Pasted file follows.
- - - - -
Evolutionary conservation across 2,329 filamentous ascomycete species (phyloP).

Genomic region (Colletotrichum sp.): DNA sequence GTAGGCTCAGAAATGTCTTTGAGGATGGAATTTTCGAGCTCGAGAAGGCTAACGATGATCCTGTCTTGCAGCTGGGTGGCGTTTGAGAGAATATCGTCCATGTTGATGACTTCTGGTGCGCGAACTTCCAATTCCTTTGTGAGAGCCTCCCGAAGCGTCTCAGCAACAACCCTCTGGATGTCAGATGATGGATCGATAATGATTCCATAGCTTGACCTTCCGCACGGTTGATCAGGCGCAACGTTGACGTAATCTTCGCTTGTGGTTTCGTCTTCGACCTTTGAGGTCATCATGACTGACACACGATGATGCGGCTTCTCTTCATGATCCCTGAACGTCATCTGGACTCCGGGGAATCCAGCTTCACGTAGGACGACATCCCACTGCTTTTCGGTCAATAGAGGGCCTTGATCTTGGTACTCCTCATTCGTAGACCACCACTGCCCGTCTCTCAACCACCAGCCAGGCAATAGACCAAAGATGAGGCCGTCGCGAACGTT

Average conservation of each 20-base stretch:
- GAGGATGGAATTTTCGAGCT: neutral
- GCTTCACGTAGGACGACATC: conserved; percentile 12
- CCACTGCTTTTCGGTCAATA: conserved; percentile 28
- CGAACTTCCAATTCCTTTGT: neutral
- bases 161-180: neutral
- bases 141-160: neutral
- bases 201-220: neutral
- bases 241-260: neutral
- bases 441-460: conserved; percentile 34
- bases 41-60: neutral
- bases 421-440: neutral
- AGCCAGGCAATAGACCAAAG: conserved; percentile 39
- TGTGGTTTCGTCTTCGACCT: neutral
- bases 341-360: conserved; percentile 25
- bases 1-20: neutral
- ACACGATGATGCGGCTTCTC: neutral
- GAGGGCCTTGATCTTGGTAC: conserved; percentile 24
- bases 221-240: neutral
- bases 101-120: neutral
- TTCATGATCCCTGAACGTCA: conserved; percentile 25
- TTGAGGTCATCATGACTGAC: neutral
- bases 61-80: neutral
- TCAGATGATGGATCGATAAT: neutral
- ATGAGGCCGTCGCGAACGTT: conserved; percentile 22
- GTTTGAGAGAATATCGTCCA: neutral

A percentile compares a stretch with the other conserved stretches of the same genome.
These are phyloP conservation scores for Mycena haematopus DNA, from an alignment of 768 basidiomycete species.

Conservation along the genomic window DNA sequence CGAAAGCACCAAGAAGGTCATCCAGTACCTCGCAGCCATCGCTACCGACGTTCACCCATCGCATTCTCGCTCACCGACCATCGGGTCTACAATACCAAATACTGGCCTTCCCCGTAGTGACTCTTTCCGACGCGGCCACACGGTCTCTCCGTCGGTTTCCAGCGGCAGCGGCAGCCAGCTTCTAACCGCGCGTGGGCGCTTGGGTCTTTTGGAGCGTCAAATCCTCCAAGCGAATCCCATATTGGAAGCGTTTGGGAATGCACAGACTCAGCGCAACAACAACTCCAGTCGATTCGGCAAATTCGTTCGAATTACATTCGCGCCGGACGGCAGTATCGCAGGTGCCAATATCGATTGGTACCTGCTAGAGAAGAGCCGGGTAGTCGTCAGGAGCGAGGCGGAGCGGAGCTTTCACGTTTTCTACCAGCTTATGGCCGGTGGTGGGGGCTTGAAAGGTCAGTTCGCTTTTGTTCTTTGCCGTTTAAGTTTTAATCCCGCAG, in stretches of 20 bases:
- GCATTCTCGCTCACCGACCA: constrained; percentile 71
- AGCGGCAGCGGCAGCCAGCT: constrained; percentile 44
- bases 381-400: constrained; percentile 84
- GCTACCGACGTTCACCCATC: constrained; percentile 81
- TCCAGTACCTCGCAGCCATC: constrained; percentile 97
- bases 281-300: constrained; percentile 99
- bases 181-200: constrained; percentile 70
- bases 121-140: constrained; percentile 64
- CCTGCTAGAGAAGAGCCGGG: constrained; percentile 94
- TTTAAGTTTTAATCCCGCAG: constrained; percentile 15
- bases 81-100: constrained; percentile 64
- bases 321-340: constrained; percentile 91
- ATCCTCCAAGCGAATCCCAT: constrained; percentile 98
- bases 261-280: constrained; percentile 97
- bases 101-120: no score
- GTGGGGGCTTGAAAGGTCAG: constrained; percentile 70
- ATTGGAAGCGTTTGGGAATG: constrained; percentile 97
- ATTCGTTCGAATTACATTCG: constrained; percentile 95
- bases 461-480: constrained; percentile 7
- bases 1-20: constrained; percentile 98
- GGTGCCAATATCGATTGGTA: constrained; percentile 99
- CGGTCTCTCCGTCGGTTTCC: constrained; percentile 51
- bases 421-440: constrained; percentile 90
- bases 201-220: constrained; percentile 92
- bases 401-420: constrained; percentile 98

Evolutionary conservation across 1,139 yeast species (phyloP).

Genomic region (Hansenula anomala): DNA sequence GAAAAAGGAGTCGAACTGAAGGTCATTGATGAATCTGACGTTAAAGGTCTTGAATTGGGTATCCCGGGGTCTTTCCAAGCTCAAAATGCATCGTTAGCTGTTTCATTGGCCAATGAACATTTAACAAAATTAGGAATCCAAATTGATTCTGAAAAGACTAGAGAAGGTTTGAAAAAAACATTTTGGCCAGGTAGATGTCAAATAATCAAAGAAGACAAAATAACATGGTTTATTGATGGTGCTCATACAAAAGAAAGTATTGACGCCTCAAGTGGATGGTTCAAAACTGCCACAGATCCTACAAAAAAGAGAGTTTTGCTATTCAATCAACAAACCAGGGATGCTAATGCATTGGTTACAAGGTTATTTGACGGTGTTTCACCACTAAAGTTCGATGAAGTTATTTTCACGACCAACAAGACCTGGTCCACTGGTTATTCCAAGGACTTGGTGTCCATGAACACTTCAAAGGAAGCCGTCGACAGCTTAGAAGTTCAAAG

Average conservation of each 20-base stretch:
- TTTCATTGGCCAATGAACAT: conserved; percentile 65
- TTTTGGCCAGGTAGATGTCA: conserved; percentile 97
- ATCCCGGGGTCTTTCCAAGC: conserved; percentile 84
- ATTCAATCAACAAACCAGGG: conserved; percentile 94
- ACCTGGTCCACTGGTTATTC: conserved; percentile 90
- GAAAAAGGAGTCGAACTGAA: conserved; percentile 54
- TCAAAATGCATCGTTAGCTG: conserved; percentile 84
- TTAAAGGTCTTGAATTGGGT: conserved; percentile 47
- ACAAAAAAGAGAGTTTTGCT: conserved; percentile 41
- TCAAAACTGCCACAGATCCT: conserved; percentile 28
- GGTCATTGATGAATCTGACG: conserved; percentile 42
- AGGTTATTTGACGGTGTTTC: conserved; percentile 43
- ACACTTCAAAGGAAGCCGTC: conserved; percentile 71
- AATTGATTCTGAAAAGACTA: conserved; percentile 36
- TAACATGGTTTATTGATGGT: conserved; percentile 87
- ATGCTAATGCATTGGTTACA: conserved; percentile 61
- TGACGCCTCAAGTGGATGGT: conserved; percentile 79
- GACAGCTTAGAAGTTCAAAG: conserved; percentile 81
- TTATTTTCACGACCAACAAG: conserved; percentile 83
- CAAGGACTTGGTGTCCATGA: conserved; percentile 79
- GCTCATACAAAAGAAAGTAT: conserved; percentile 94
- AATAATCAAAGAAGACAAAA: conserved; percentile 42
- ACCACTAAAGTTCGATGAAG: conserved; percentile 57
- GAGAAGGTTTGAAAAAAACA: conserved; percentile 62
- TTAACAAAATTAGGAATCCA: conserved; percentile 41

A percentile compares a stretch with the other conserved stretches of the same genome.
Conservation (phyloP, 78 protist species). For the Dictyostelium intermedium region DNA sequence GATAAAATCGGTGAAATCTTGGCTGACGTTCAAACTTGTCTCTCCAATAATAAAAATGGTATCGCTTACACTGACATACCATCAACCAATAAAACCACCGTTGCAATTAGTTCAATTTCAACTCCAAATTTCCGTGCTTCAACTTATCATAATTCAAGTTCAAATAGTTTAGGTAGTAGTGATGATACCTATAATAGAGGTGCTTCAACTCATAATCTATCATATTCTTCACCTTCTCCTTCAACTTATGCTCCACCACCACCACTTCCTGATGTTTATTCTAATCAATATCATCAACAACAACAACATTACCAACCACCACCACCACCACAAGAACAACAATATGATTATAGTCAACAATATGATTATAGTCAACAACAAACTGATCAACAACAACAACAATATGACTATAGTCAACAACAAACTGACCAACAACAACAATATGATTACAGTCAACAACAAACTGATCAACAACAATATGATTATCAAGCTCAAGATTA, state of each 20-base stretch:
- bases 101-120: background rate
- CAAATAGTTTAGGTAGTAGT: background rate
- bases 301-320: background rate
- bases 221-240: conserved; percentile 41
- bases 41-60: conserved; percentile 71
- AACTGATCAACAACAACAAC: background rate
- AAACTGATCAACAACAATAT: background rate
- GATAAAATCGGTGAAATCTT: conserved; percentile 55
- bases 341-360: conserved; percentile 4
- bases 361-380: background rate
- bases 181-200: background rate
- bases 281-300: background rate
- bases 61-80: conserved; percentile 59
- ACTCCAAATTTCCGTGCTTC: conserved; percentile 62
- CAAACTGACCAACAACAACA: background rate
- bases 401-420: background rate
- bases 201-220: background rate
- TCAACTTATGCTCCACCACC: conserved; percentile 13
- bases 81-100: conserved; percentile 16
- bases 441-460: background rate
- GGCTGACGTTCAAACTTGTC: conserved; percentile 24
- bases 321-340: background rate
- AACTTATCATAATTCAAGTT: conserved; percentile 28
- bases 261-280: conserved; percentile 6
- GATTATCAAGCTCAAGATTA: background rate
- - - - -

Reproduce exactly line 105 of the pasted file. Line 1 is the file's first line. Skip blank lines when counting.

- bases 81-100: conserved; percentile 16